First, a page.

Recent research on Alzheimers disease is revealing that a diet chronically high in carbohydrates combined with low cholesterol is associated with the development of a brain based insulin resistance (now being called Type 3 Diabetes) which can lead to an imbalance in the cellular function and repair mechanisms of the brain.
The brain is extremely active metabolically, and it is in a constant state of maintaining a balance between the destructive aspects of burning sugar for energy and rebuilding its neurons (brain cells) from incoming cholesterol molecules. If blood cholesterol levels fall too low, and blood sugar is chronically high, this delicate balance is upset, and the destruction of the brain cells begins to take the upper hand as oxidative stress increases.
Because the affected brain lacks enough cholesterol for rebuilding its neuronal cell walls, it substitutes beta-amyloid substances instead. This leads to the buildup of the amyloid plaques associated with Alzheimers disease. For more information on this theory, see Alzheimer’s Solved: Condensed Edition by Henry O. Lorin, DMD.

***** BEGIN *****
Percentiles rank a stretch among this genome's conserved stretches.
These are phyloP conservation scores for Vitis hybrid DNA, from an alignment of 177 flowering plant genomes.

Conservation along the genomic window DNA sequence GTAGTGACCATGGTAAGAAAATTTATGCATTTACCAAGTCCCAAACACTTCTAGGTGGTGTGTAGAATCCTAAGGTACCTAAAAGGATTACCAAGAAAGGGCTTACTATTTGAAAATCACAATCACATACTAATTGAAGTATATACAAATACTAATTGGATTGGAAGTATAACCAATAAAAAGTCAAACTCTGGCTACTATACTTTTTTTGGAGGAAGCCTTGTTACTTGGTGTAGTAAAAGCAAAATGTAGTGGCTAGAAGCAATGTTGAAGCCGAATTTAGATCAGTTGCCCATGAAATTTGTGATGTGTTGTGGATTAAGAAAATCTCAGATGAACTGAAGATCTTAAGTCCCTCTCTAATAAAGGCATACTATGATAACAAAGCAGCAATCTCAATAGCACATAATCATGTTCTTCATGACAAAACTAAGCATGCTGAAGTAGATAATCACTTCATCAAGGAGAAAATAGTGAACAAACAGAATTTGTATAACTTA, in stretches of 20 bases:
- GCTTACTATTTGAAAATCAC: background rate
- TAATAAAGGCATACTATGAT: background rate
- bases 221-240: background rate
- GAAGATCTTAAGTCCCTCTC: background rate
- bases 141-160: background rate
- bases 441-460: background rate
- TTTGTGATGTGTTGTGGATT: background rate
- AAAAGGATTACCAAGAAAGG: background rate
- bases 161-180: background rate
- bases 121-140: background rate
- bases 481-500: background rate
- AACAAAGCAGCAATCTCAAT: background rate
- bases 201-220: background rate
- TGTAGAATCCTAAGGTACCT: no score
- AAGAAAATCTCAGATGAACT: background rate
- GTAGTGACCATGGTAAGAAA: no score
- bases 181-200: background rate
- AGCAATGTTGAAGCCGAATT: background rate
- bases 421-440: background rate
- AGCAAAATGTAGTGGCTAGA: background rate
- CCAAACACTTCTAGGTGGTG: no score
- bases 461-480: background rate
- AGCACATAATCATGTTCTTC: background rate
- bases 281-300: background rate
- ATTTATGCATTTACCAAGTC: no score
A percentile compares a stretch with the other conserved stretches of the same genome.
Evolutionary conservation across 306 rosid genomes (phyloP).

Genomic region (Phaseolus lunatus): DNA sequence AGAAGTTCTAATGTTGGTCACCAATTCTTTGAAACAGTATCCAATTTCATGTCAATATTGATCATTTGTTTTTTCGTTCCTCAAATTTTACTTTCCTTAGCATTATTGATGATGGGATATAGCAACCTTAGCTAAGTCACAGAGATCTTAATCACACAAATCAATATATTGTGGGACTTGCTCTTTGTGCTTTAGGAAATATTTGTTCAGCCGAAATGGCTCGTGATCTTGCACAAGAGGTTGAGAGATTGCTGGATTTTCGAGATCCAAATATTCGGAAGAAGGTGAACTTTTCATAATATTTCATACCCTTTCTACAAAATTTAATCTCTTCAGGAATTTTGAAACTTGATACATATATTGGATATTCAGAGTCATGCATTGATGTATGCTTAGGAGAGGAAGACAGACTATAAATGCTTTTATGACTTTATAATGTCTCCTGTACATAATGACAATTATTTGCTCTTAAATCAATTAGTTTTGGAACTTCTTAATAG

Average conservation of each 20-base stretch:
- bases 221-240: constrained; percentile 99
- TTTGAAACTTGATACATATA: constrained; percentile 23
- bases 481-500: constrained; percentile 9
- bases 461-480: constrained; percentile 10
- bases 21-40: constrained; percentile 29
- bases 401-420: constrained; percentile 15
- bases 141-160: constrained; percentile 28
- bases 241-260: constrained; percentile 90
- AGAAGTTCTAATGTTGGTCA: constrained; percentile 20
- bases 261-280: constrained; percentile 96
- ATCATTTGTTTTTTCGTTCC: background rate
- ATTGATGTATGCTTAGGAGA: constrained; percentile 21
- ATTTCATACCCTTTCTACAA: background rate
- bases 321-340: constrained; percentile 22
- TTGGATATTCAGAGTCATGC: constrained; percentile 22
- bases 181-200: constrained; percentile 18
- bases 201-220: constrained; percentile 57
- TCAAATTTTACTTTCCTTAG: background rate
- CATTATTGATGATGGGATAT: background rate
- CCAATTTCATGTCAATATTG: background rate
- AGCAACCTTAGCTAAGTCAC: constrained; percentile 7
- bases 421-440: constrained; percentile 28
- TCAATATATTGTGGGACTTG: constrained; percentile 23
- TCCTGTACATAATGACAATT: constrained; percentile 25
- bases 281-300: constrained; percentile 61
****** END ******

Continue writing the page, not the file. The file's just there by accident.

Other Alzheimers disease research has found that cholesterol plays an essential role in the mechanisms of neuronal synaptic function and plasticity.
We have been conned into considering cholesterol as a toxic molecule but it is the complete opposite: cholesterol is vital for health and vitality and as this research shows is especially important for brain health.